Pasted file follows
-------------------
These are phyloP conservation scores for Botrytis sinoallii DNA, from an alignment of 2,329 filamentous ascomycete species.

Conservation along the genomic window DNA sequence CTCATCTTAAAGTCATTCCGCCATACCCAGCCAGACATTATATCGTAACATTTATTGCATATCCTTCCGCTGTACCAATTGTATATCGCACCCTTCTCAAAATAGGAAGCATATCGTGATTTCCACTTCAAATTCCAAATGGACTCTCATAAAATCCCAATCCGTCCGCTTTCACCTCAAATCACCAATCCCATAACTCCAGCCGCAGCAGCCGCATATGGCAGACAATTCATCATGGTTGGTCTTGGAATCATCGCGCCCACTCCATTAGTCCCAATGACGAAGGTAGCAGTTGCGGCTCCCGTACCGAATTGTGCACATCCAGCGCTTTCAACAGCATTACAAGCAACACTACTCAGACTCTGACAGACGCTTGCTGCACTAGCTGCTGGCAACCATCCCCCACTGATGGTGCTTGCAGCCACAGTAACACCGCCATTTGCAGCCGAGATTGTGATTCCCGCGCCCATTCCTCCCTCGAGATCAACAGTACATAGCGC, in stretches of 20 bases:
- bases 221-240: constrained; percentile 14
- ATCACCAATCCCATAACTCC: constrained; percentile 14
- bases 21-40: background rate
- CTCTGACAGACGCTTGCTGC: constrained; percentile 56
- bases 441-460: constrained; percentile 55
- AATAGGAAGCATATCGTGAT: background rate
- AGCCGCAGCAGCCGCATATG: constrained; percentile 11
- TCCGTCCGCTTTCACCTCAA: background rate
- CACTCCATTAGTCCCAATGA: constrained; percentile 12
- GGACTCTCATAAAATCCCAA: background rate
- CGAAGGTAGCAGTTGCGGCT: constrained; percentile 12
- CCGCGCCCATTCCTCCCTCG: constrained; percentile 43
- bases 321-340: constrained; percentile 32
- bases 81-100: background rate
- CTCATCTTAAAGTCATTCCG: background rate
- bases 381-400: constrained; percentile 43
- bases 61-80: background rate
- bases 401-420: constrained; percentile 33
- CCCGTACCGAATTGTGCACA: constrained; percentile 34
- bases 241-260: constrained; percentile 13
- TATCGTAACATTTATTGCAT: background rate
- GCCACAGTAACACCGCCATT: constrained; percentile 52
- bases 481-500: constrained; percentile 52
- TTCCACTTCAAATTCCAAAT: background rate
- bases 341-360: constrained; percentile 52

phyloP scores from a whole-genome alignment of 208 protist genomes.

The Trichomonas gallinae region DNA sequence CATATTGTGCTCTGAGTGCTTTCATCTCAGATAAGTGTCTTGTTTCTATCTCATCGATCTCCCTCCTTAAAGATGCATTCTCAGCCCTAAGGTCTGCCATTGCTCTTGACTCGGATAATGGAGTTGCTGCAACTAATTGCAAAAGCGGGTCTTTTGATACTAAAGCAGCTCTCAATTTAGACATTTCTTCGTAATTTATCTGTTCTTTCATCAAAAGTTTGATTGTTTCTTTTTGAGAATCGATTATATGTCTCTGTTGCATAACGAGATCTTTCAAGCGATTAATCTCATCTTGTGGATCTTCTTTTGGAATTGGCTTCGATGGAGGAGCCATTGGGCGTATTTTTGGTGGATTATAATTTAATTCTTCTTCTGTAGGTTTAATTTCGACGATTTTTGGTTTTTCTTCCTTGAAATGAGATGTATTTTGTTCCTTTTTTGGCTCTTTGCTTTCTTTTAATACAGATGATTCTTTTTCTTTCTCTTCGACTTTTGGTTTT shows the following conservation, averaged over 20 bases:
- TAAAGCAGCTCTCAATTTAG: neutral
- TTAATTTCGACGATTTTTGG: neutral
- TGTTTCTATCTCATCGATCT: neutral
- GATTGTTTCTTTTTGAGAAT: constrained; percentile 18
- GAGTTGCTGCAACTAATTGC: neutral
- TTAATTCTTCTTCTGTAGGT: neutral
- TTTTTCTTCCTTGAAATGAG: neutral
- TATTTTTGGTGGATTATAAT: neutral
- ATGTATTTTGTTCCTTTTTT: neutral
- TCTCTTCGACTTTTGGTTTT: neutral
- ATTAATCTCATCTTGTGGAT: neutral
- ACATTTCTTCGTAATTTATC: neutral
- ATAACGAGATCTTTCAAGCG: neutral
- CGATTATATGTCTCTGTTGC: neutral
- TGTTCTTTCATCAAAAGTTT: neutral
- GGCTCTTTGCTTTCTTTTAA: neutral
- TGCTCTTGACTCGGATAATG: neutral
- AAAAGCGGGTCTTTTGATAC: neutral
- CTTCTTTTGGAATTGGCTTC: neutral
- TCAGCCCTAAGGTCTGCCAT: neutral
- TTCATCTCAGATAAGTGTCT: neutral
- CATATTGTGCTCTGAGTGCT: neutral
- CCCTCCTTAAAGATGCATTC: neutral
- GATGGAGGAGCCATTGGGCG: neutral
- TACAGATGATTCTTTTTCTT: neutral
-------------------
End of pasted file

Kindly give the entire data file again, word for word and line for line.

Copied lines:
These are phyloP conservation scores for Botrytis sinoallii DNA, from an alignment of 2,329 filamentous ascomycete species.

Conservation along the genomic window DNA sequence CTCATCTTAAAGTCATTCCGCCATACCCAGCCAGACATTATATCGTAACATTTATTGCATATCCTTCCGCTGTACCAATTGTATATCGCACCCTTCTCAAAATAGGAAGCATATCGTGATTTCCACTTCAAATTCCAAATGGACTCTCATAAAATCCCAATCCGTCCGCTTTCACCTCAAATCACCAATCCCATAACTCCAGCCGCAGCAGCCGCATATGGCAGACAATTCATCATGGTTGGTCTTGGAATCATCGCGCCCACTCCATTAGTCCCAATGACGAAGGTAGCAGTTGCGGCTCCCGTACCGAATTGTGCACATCCAGCGCTTTCAACAGCATTACAAGCAACACTACTCAGACTCTGACAGACGCTTGCTGCACTAGCTGCTGGCAACCATCCCCCACTGATGGTGCTTGCAGCCACAGTAACACCGCCATTTGCAGCCGAGATTGTGATTCCCGCGCCCATTCCTCCCTCGAGATCAACAGTACATAGCGC, in stretches of 20 bases:
- bases 221-240: constrained; percentile 14
- ATCACCAATCCCATAACTCC: constrained; percentile 14
- bases 21-40: background rate
- CTCTGACAGACGCTTGCTGC: constrained; percentile 56
- bases 441-460: constrained; percentile 55
- AATAGGAAGCATATCGTGAT: background rate
- AGCCGCAGCAGCCGCATATG: constrained; percentile 11
- TCCGTCCGCTTTCACCTCAA: background rate
- CACTCCATTAGTCCCAATGA: constrained; percentile 12
- GGACTCTCATAAAATCCCAA: background rate
- CGAAGGTAGCAGTTGCGGCT: constrained; percentile 12
- CCGCGCCCATTCCTCCCTCG: constrained; percentile 43
- bases 321-340: constrained; percentile 32
- bases 81-100: background rate
- CTCATCTTAAAGTCATTCCG: background rate
- bases 381-400: constrained; percentile 43
- bases 61-80: background rate
- bases 401-420: constrained; percentile 33
- CCCGTACCGAATTGTGCACA: constrained; percentile 34
- bases 241-260: constrained; percentile 13
- TATCGTAACATTTATTGCAT: background rate
- GCCACAGTAACACCGCCATT: constrained; percentile 52
- bases 481-500: constrained; percentile 52
- TTCCACTTCAAATTCCAAAT: background rate
- bases 341-360: constrained; percentile 52

phyloP scores from a whole-genome alignment of 208 protist genomes.

The Trichomonas gallinae region DNA sequence CATATTGTGCTCTGAGTGCTTTCATCTCAGATAAGTGTCTTGTTTCTATCTCATCGATCTCCCTCCTTAAAGATGCATTCTCAGCCCTAAGGTCTGCCATTGCTCTTGACTCGGATAATGGAGTTGCTGCAACTAATTGCAAAAGCGGGTCTTTTGATACTAAAGCAGCTCTCAATTTAGACATTTCTTCGTAATTTATCTGTTCTTTCATCAAAAGTTTGATTGTTTCTTTTTGAGAATCGATTATATGTCTCTGTTGCATAACGAGATCTTTCAAGCGATTAATCTCATCTTGTGGATCTTCTTTTGGAATTGGCTTCGATGGAGGAGCCATTGGGCGTATTTTTGGTGGATTATAATTTAATTCTTCTTCTGTAGGTTTAATTTCGACGATTTTTGGTTTTTCTTCCTTGAAATGAGATGTATTTTGTTCCTTTTTTGGCTCTTTGCTTTCTTTTAATACAGATGATTCTTTTTCTTTCTCTTCGACTTTTGGTTTT shows the following conservation, averaged over 20 bases:
- TAAAGCAGCTCTCAATTTAG: neutral
- TTAATTTCGACGATTTTTGG: neutral
- TGTTTCTATCTCATCGATCT: neutral
- GATTGTTTCTTTTTGAGAAT: constrained; percentile 18
- GAGTTGCTGCAACTAATTGC: neutral
- TTAATTCTTCTTCTGTAGGT: neutral
- TTTTTCTTCCTTGAAATGAG: neutral
- TATTTTTGGTGGATTATAAT: neutral
- ATGTATTTTGTTCCTTTTTT: neutral
- TCTCTTCGACTTTTGGTTTT: neutral
- ATTAATCTCATCTTGTGGAT: neutral
- ACATTTCTTCGTAATTTATC: neutral
- ATAACGAGATCTTTCAAGCG: neutral
- CGATTATATGTCTCTGTTGC: neutral
- TGTTCTTTCATCAAAAGTTT: neutral
- GGCTCTTTGCTTTCTTTTAA: neutral
- TGCTCTTGACTCGGATAATG: neutral
- AAAAGCGGGTCTTTTGATAC: neutral
- CTTCTTTTGGAATTGGCTTC: neutral
- TCAGCCCTAAGGTCTGCCAT: neutral
- TTCATCTCAGATAAGTGTCT: neutral
- CATATTGTGCTCTGAGTGCT: neutral
- CCCTCCTTAAAGATGCATTC: neutral
- GATGGAGGAGCCATTGGGCG: neutral
- TACAGATGATTCTTTTTCTT: neutral